ABC, Associated Press
BEIRUT — A high-ranking Syrian official on Sunday welcomed the U.S.-Russian agreement to secure and destroy Syria's chemical weapons arsenal, calling it a "victory" for Damascus.
The comments from Minister of National Reconciliation Ali Haidar to a Russian state news agency were the first by a senior Syrian government official on the deal struck a day earlier in Geneva. Under the agreement, Syria will provide an inventory for its chemical weapons program within one week and hand over all of the components of its program by mid-2014.
"We welcome these agreements," Haidar was quoted as saying by the RIA Novosti agency. "On the one hand they will help Syrians get out of the crisis, and on the other hand, they averted a war against Syria by removing the pretext for those who wanted to unleash one."
There has been no official statement from the Syrian government, and it was not clear whether Haidar's comments reflected the thinking of President Bashar Assad.
The deal, hashed out in marathon negotiations between U.S. and Russian diplomats, averts American missile strikes against the Assad regime, although the Obama administration has warned that the use of force remains on the table if Damascus does not comply.
"The threat of force is real and the Assad regime and all those taking part need to understand that President Obama and the United States are committed to achieve this goal," U.S. Secretary of State John Kerry said Sunday in Jerusalam, where he briefed Israeli leaders on the agreement.
He also said the agreement, if successful, "will have set a marker for the standard of behavior with respect to Iran and with respect North Korea and any rogue state, (or) group that tries to reach for these kind of weapons."
The U.S. accuses the Assad government of carrying out a poison gas attack against rebel-held suburbs of Damascus on Aug. 21 that Washington says killed more than 1,400 people. Other estimates of the death toll are far lower. The Syrian government denies the allegations and blames the rebels.
The suspected chemical attack raised the prospect of U.S.-led punitive military action against Syria. The rebels hoped that such action would tip the balance of power on the ground in their favor. But as the strikes appeared imminent, Obama abruptly decided to ask Congress for authorization first, delaying any armed response.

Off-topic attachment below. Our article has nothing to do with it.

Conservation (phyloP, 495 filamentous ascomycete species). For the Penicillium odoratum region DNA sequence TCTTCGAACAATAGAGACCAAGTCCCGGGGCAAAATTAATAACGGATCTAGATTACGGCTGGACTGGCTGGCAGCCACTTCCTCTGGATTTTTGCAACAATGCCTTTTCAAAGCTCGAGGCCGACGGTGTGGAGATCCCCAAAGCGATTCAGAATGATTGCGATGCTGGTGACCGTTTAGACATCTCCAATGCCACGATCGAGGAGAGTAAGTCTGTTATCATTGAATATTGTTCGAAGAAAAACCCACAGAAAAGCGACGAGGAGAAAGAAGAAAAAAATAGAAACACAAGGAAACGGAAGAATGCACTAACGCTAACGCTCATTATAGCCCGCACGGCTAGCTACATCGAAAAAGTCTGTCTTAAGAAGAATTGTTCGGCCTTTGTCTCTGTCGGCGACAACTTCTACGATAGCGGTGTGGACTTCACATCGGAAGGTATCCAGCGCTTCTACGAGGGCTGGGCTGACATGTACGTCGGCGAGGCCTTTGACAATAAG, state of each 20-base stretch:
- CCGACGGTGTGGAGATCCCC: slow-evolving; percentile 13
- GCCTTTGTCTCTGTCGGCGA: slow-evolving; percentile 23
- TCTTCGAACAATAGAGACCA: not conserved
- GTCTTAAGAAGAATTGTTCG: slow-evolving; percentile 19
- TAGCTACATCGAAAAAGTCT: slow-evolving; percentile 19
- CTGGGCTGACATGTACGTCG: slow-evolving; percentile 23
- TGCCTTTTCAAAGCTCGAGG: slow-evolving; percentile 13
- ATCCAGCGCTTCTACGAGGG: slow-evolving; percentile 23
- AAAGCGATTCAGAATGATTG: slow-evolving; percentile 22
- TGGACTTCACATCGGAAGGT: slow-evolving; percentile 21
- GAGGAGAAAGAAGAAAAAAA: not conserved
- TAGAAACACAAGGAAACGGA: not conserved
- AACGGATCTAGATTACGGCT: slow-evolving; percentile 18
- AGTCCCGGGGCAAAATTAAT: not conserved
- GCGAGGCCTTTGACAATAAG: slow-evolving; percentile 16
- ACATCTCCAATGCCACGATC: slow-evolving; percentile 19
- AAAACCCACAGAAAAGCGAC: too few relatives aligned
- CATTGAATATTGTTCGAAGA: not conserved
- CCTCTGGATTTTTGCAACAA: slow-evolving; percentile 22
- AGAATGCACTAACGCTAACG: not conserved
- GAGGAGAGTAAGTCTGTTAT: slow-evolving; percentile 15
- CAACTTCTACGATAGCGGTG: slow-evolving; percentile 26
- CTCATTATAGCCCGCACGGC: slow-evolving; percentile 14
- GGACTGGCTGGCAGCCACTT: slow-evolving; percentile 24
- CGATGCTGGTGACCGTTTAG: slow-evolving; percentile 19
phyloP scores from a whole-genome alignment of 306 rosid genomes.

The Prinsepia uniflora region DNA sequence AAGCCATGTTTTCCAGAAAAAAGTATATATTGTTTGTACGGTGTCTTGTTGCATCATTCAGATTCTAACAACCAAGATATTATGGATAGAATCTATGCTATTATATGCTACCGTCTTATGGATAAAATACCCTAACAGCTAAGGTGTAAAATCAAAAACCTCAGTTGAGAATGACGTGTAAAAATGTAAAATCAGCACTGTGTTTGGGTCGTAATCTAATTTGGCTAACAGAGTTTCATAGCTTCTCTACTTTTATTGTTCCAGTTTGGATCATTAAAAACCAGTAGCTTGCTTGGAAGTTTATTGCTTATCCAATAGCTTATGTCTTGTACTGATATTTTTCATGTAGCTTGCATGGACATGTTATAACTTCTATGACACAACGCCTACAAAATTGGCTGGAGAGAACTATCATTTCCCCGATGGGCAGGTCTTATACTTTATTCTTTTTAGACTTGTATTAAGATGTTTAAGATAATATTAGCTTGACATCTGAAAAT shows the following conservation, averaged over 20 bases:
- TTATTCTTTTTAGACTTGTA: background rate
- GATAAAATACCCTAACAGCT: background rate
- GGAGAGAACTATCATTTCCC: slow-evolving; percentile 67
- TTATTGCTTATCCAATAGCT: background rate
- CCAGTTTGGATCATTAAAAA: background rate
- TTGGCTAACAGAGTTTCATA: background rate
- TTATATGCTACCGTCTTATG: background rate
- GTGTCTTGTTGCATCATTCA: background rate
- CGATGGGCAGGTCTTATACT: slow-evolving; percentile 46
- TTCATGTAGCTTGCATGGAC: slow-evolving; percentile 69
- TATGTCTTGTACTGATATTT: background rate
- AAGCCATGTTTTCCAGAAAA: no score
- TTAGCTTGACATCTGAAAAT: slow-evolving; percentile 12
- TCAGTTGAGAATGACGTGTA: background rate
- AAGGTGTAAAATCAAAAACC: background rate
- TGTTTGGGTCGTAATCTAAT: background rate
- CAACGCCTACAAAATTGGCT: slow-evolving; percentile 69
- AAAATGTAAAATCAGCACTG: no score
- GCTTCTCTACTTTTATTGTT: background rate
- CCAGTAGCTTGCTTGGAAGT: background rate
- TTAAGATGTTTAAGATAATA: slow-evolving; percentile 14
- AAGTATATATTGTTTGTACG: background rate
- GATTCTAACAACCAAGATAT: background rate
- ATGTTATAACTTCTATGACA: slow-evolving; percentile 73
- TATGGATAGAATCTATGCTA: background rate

Russia then floated the idea of Syria relinquishing its chemical arsenal to avert Western strikes, and the Assad regime quickly agreed. Moscow and Washington then struck a framework agreement Saturday to secure and destroy Syria's chemical stockpile.
For Syria's opposition, the deal proved to be disappointing in many ways. It deferred any U.S. action for the foreseeable future and did nothing to address the broader civil war or the use of conventional weapons, which have been responsible for the vast majority of the more than 100,000 deaths in the conflict.
With that in mind, the main Western-backed Syrian opposition group called Sunday for a ban on the use of ballistic missiles and air power by Assad's forces in addition to the prohibition on chemical weapons.
"Chemical weapons attacks are a part of a bigger scheme of crimes against humanity committed by the Assad regime, including using the Syrian air forces and ballistic missiles on residential areas," the Syrian National Coalition said in a statement posted on its official website. "The Syrian Coalition insists that the prohibition of the use of chemical weapons, which killed more than 1,400 Syrian civilians, be extended to include the prohibition of the use of air forces and ballistic missiles on residential areas."
While a ban on air power and ballistic missiles would likely curb the bloodshed in some areas, it's unclear how such a measure would be imposed or enforced. The Syrian government is highly unlikely to unilaterally relinquish such weapons, while Western powers have shown little appetite for setting up a no-fly zone in the country, a costly and potentially dangerous endeavor.
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